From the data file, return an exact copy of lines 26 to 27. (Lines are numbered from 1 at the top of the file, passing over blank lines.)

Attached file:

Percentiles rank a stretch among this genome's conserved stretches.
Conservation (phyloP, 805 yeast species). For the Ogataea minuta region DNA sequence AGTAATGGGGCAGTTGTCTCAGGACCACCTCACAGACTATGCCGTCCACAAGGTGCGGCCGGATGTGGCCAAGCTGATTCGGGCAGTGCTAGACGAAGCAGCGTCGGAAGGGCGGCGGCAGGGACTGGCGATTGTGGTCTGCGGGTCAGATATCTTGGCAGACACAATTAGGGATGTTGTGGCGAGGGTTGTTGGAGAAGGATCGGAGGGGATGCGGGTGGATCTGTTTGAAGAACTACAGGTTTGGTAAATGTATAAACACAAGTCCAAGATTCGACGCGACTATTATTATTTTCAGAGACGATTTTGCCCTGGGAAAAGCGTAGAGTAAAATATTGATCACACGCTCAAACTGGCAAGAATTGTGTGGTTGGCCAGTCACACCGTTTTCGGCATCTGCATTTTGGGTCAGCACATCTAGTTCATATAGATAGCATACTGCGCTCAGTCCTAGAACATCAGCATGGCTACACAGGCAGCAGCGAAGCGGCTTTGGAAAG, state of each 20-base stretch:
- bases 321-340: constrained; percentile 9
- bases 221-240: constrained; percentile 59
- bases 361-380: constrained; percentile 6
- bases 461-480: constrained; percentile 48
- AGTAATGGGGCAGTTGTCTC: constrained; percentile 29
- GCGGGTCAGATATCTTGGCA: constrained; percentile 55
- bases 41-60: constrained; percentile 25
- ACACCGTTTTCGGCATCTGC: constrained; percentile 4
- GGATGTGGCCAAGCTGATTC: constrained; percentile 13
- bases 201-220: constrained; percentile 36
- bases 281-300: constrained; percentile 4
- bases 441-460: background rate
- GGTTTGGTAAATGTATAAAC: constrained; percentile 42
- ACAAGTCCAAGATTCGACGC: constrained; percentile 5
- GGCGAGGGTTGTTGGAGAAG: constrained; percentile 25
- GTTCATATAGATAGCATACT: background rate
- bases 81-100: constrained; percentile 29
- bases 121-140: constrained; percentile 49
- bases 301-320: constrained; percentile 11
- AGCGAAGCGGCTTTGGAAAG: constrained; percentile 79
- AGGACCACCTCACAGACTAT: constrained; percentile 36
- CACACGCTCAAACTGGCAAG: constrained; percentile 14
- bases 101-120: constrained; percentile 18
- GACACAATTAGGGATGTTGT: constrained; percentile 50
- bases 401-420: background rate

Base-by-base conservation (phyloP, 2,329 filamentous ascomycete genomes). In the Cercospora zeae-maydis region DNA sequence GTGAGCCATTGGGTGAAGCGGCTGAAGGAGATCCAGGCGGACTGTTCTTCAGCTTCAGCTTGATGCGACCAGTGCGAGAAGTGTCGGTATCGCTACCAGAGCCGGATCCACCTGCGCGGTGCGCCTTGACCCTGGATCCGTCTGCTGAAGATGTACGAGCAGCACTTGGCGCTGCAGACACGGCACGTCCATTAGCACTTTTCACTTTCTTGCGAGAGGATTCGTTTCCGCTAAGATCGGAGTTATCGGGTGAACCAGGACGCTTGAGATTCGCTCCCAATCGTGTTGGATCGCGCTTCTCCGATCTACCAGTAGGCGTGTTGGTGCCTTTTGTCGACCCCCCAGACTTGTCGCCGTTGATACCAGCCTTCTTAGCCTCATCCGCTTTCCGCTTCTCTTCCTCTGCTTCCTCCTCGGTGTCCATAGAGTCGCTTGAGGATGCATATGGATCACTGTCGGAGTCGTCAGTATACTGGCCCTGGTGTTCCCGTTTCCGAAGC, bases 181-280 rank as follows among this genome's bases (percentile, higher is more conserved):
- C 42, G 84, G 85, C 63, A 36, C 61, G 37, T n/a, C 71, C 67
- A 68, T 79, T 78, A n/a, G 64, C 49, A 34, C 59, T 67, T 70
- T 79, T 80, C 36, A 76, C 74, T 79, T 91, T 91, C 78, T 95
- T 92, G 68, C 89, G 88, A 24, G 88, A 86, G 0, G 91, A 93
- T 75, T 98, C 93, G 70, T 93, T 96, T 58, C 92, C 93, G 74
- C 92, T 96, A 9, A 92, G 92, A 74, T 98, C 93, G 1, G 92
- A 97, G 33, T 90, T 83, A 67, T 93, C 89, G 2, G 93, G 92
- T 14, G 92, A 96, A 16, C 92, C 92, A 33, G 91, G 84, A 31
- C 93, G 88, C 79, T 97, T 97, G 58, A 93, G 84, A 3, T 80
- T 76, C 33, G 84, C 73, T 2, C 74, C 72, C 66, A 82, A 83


- GACACAATTAGGGATGTTGT: constrained; percentile 50
- bases 401-420: background rate